From humble beginnings, GovHack truly became a national gathering in 2013 hosted for the first time across eight city centres, boasting of $170,000 in prize money and featured 134 teams.
I teamed up with an old friend, Justin Clacherty, and along with his RedFish colleagues (Jason Richards, Ryan Hodge), picked up RedHat alumni David Ryan and Luke Brooker on the opening night of the event. As experienced travellers amongst a class-full of journeymen, we aptly named ourselves Old Folks United.
We aimed for a concept that would take advantage of all the databases available – an ambitious idea to say the least. Our brainstorming inevitably touched onto The Simpsons, a cultural cornerstone of the time, and via an impersonation of Abe "Grandpa" Simpson with his endless non-sensical ramblings, we found a muse to weave disparate sets of data into a novel form of delivering an engaging narrative.
BrisBert was born.
BrisBert briefly lived as a website where users could ask questions. Picking up on keywords and associated matches, the query was returned with appropriate information blocks spliced with snippets of 'old person ramblings'. A more button would further add to the results with consecutive queries returning less and less relevant information and more ramblings. A Twitter account hooked up via API later and we had inadvertently created a chatbot ahead of its time.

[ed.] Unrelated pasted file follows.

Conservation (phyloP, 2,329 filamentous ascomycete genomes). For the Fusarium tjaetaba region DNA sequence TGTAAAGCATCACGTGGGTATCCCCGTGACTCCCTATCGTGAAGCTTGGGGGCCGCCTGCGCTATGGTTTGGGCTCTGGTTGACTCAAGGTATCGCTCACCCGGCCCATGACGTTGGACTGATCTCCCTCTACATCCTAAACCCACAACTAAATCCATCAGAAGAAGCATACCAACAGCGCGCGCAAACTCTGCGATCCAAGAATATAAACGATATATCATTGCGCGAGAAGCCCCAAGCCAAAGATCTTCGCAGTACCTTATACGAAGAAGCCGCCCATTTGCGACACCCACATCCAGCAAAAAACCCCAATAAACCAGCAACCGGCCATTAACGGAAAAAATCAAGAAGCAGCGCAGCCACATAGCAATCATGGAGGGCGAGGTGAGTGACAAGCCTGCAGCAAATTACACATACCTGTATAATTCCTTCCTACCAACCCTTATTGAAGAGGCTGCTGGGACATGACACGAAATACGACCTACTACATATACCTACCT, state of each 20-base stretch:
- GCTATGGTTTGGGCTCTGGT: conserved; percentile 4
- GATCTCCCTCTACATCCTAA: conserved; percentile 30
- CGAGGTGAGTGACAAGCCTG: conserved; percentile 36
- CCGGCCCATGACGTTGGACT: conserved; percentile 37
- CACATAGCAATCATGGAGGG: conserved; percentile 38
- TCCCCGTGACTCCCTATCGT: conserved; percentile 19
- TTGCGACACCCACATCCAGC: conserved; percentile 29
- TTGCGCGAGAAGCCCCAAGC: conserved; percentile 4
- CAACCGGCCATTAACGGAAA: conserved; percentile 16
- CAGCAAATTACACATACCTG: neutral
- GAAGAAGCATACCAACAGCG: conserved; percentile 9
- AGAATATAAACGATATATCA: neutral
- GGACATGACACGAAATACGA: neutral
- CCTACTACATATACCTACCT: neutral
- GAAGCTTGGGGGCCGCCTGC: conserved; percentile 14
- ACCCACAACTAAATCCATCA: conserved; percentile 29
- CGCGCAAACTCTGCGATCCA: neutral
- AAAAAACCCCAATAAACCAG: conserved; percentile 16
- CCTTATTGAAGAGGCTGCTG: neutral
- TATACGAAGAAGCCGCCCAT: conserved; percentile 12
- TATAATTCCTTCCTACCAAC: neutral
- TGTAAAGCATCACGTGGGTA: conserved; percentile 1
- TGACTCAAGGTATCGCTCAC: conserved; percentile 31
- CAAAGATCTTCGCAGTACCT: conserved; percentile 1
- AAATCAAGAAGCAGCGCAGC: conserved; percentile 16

BrisBert's true value lay in the idea of serving database results to user queries via a branded narrative structure. And with that we swept the prize pool:
- Best of Digital Humanities Prize (National)
- QUT IFE Prize (Best of Brisbane)
- Think Big Culture Prize